NTT:               Godard’s films mention ‘Vietnam’ the most times—in six or seven films. You might have noticed that many of the films I used in Vietnam The Movie were not war films or films on Vietnam per se. Rather I was more interested in the ones where the Vietnam War was the “backdrop”, like if you were living in Europe and watch the Vietnam War happening on television in the background. Though it seeps into your subconsciousness, somehow, for example, the scene from Persona by Bergman in which the woman watches TV in her hospital ward.

It is very interesting for me to look at Godard’s works regarding the Vietnam War, and his thinking as an artist and intellectual on how to engage with such a faraway war, or, maybe more generally, the relationship between art and activism. This theme reoccurs in many of his works, from Masculin/Feminin and La Chinoise in the 1960s to Tout va bien and Here and Elsewhere in the 1970s. This self-reflection concerns me quite often in my practice.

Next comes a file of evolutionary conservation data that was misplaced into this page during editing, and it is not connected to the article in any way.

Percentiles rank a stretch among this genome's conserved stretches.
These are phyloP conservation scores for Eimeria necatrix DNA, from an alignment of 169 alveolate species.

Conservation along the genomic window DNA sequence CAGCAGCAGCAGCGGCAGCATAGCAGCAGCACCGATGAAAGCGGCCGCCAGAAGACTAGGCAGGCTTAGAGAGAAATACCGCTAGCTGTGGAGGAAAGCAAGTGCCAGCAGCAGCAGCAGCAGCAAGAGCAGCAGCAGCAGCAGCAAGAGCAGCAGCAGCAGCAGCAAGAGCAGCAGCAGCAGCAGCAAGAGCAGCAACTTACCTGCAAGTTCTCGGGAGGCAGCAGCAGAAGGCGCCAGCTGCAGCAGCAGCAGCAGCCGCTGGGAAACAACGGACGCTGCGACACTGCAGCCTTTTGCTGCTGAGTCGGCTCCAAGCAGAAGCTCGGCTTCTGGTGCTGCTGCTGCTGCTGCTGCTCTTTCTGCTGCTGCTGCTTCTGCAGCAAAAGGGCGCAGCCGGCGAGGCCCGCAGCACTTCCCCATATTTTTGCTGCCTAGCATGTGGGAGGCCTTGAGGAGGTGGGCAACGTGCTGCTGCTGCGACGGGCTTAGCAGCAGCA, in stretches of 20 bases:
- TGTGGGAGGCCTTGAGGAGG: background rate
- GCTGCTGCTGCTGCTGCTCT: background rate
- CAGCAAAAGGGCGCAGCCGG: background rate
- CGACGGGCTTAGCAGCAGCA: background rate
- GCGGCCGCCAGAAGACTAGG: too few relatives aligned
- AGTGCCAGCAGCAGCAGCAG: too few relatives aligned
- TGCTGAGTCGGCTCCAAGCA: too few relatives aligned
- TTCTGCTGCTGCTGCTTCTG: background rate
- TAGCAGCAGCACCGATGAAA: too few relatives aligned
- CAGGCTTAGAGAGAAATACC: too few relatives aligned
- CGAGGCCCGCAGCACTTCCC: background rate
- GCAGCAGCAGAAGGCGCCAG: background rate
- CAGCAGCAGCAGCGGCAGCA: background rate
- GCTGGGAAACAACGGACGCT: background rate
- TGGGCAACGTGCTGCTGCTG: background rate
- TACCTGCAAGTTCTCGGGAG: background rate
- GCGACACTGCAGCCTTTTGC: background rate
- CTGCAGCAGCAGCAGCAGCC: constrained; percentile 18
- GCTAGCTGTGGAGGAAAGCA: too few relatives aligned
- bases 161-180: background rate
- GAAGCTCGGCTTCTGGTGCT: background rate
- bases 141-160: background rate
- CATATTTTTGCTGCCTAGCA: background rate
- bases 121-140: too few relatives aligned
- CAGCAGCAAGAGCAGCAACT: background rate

The placing of the last scene in the film was very significant indeed. The very last picture that we left the film with was of the advertisement of consumer products. I think at that point, Godard was probably quite pessimistic with the leftist movement in Europe. I think this picture can hint to my perspective to postwar present-day Vietnam as well.

Notes:

1 For the mediatic power of the Vietnam War, see Rick Berg, “Losing Vietnam: Covering the War in the Age of Technology,” Cultural Critique No. 3 American Representation of Vietnam (Spring 1986): 92–125.

2 Ibid.

3 Referencing Freud, writer and academic Viet Thanh Nguyen insists on the importance of memory, and the need to work through the past not only individually but also collectively in the case of war trauma of large communities. See Viet Thanh Nguyen, Nothing Ever Dies: Vietnam and the Memory of War (Massachusetts: Havard University Press, 2016), 16–17.